In both wartime and peace, Pentti (Ben) Jarvenpaa, has relied on his instinct to survive.
The 84-year-old veteran stayed alive through the six years of the Second World War, only to witness some of his comrades unable to deal with postwar in Finland.
“They couldn’t cope. They gave up,” he said. “I thought I’m not going to do anything like that.”
Jarvenpaa is a Finnish war veteran, who immigrated with his family to Canada in 1963. He helped found Suomi-Koti, the Finnish Canadian Senior’s Centre, located in East York. He also serves as secretary for the Finnish War Veterans of Canada, Toronto chapter that meets monthly.
Drafted at age 17, Jarvenpaa spent two years with the Finnish Infantry Regiment, on the front lines and a third year aboard the Finnish Navy ship, Kemi 11. The ship’s mine-clearing operations left the veteran with permanent hearing loss. An explosion on one occasion split his eardrums and nearly took his life.
“It was the explosion pressure,” he said. “It nearly destroyed the boat and nearly destroyed us.”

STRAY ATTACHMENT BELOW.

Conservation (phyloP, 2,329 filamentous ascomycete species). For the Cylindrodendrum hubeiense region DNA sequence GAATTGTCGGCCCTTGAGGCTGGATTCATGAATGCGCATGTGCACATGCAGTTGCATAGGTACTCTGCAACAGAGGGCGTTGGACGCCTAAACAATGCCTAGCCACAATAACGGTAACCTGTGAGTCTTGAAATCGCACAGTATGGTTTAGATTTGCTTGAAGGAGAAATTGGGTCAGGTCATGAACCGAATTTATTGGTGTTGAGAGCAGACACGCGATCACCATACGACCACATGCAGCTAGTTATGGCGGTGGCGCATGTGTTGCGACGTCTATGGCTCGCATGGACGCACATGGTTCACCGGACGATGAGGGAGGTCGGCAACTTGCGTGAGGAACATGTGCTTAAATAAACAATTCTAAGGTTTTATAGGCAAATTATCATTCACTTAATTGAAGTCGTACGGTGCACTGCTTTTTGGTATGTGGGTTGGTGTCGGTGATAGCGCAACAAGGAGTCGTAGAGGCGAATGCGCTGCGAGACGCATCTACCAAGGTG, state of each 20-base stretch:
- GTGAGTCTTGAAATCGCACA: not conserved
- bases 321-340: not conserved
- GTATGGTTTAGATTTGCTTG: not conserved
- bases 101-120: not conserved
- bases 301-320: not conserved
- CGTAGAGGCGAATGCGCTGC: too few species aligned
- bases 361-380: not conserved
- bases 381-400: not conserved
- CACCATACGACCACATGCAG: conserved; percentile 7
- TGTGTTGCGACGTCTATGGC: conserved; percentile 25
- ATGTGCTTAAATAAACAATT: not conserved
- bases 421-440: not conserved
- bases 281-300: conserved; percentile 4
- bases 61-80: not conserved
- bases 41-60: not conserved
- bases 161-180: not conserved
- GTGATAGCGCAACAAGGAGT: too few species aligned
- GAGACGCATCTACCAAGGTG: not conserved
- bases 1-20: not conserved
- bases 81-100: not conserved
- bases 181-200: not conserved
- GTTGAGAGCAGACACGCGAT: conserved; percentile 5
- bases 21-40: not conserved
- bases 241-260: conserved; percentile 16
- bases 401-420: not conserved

However, because the Soviet Union annexed parts of Finland, his family and about 420,000 others lost their homes.
“It was about 12 per cent of Finland’s population who lost their homes, their properties, their farms – like my grandfather’s farm (which) the family had owned for hundreds of years. It was lost,” he said.
Jarvenpaa remains an active member of Suomi-Koti. On Nov. 22, he will attend the screening of a film about Finland’s winter war with the Soviet Union, commemorating the 70th anniversary of the war.
“All nations remember their losses and victories,” he said. “It’s understandable that people write and remember those things and it’s the same with us, you know because it was a big event.”